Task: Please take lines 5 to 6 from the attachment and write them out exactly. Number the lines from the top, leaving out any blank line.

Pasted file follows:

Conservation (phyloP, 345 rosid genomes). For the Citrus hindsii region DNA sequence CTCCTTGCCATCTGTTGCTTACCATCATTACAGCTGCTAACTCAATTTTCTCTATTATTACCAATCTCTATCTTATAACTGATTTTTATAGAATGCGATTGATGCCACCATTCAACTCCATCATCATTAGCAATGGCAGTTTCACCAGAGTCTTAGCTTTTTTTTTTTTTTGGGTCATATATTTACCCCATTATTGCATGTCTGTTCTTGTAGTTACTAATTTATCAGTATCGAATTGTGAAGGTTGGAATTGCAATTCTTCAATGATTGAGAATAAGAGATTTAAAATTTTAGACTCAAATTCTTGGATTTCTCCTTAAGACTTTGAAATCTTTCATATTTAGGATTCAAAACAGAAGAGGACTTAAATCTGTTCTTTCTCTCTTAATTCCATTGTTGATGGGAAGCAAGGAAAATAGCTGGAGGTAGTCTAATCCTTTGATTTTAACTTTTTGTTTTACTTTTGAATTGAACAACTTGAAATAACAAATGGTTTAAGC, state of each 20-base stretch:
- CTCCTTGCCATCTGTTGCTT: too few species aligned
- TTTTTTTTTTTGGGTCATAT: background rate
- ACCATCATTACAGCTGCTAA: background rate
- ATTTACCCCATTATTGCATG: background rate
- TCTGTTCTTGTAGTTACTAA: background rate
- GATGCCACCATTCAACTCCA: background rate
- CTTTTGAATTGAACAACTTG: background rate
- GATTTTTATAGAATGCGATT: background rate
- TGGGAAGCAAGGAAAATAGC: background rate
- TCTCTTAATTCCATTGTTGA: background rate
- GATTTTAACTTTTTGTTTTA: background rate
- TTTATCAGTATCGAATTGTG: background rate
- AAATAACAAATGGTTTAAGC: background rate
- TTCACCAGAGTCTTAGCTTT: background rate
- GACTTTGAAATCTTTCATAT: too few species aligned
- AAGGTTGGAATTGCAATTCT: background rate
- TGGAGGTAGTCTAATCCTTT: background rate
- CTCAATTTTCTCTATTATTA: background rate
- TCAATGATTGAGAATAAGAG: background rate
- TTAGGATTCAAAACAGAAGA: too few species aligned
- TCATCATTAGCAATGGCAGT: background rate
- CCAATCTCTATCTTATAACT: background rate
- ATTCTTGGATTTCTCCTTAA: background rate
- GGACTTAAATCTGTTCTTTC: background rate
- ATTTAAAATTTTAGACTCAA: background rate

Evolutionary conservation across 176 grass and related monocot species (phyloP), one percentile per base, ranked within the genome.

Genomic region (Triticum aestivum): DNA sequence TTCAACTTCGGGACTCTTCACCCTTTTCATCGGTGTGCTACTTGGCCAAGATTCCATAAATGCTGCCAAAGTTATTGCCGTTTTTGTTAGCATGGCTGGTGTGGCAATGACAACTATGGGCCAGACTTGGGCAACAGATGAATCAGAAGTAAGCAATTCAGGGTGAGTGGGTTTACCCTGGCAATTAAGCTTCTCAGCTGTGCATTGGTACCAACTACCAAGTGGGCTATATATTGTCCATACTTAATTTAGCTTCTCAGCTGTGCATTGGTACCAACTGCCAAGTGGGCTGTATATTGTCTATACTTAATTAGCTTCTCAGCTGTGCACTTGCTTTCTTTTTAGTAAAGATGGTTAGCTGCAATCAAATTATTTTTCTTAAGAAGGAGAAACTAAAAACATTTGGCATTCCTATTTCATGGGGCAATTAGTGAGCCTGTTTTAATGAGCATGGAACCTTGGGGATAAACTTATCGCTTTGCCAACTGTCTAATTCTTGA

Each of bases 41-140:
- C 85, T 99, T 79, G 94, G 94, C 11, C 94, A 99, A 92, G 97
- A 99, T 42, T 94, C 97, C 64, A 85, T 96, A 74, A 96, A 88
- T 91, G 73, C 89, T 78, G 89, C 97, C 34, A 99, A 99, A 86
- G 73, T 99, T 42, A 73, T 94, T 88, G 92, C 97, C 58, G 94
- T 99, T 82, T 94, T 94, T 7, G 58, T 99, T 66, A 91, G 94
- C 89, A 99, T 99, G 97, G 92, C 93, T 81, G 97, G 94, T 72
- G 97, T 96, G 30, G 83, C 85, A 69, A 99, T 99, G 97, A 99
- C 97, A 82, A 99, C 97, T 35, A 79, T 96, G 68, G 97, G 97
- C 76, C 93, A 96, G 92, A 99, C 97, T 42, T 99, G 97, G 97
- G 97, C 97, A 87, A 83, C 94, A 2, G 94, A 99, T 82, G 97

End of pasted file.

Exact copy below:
- ATTTACCCCATTATTGCATG: background rate
- TCTGTTCTTGTAGTTACTAA: background rate